Last Sunday, Trevor Noah hosted the highly anticipated 63rd Annual Grammy Awards Show. The unique event was noticeably different from its predecessors, due in part to ongoing Coronavirus restrictions as well as larger social pressures. Indeed, the 63rd Grammy Awards should be recognized for what it was— a symbol of the times which we are living in.
For many people watching the awards show at home, it seemed like a blast from a not-so-distant past. A time when we could turn on the television and watch celebrities dazzle us on the red-carpet, effortlessly interacting with one another without ever mentioning the words ‘six feet apart.’ A time when celebrities didn’t attend award shows from their living rooms, and weren’t interrupted by poor internet connections. A time that feels particularly far away as we reach the one year anniversary of Coronavirus lockdowns.
This is because, unlike other awards shows, the Grammys made a concerted effort to make sure that the show didn’t just feel like a Zoom meeting. Instead of awarding winners remotely, the majority of the show took place outside, in a scaled-down, socially distant, celebration that took place at the Los Angeles Convention Center. The result of this was a more intimate show than its predecessors. Nominees were seated at socially distant tables, and were able to accept their awards live and in-person. Trevor Noah effortlessly addressed these changes in his opening monologue, poking fun at the Los Angeles air quality in the process. “As you can see here, we are outside. Meaning we get to enjoy the great Los Angeles air, which I know may be as dangerous as COVID, but we’re willing to take the risk.”
Due to the in-person nature of the event, nominees were tasked with turning face masks into a fashion statement, arguably the most physical symbol of the ongoing global pandemic. After a year of mask-mandates, the face mask has become as much a part of our outfits as jeans and a t-shirt are, but at the 63rd Grammy awards, celebrities took this accessory to a whole new level. Taylor Swift turned heads with a floral face mask made with embroidered flowers that matched the rest of her outfit. Harry Styles wore a yellow-plaid mask that complemented his plaid-Gucci suit. Meghan Thee Stallion showed up in a gorgeous satin-orange face mask that worked perfectly with the rest of her Dolce & Gabbana get up. I wonder if anyone was this stylish during the Black Plague?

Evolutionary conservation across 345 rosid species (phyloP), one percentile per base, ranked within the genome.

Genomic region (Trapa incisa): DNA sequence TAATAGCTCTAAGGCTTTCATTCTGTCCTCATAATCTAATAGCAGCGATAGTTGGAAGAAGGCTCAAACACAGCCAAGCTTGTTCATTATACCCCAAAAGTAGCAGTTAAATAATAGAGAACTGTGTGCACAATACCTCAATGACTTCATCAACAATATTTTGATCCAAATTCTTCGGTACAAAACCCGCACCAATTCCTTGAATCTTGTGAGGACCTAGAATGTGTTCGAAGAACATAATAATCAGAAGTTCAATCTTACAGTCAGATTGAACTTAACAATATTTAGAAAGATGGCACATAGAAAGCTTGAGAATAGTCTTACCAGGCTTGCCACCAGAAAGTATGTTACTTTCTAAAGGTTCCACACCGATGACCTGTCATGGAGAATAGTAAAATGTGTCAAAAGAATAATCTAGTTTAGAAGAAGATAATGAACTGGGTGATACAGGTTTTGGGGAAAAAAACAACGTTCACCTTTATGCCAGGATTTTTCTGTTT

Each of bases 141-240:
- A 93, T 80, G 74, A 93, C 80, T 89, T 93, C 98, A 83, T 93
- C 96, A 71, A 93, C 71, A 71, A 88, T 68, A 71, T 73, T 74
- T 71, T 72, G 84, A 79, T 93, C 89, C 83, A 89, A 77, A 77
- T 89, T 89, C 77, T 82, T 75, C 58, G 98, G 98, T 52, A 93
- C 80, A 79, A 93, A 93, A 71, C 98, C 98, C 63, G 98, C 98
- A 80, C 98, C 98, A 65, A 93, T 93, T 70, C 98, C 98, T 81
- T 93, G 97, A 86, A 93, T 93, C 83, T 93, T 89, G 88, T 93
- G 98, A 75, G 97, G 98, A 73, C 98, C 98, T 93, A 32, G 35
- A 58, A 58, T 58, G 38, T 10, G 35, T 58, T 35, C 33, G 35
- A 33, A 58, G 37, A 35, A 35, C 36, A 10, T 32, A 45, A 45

The night was home to many memorable moments. Beyonce made history after winning four more awards, bringing her lifetime total to a record-breaking 28 Grammys— making her the most decorated woman in the show’s history, according to the New York Times. Beyonce’s daughter, Blue Ivy Carter, also won big, taking home her first Grammy at the age of 9 for her role in one of her mother’s music video. Taylor Swift’s quarantine LP “Folklore” won album of the year. And in between the awards, fans enjoyed performances by Meghan Thee Stallion, Harry Styles, Dua Lipa, Cardi B and more. After a year devoid of live music, these stars and others gave us a glimpse of the world which we will (hopefully) soon be returning to.
While Coronavirus restrictions did set this show apart from its predecessors, they weren’t the only reason that the show felt different this year. Throughout the evening, the show continued to highlight the contributions of women in the music industry, as well as the impact of the Black Lives Matter Protests— putting police brutality and racial justice on center stage. In a particularly powerful moment, Lil Baby directly referenced police brutality and the summer of protests while performing his track “The Bigger Picture.” The song was written as a response to the tragic killing of George Floyd and the resulting nationwide Black Lives Matter demonstrations. R&B singer H.E.R. was awarded song of the year for her protest song “I Can’t Breath.” Like Lil Baby, H.E.R. was inspired by the surge of activism that took place last summer, naming the track after George Floyd’s powerful last words that shook the nation to its core.
However, while these moments may have been striking, the Grammys continue to face controversy over their voting system and accusations of bias against women and black artists. Prior to the event, Canadian pop star The Weeknd criticized the show after his critically acclaimed, record breaking album: After Hours, failed to receive a single nomination. The Weeknd has vowed to boycott the Grammys moving forward, joining a growing list of black musicians who have publicly criticized the award show.
These accusations of bias took center stage when Billie Eilish was awarded record of the year instead of Meghan Thee Stallion. After winning the award the singer used her acceptance speech to criticize the decision, stating that Meghan Thee Stallion deserved to win instead. “This is really embarrassing for me,” Eilish stated. “Megan… I was going to write a speech about how you deserve this. But then I was like, ‘There’s no way they’re gonna choose me.'” For many, the incident felt eerily similar to Adele’s 2017 acceptance speech after winning album of the year. The singer dedicated her win to Beyonce, stating that her 2016 album, Lemonade, should’ve won instead. For many, this incident stands as a reminder that systemic issues within the Grammys have not gone away—- and therefore can not be ignored.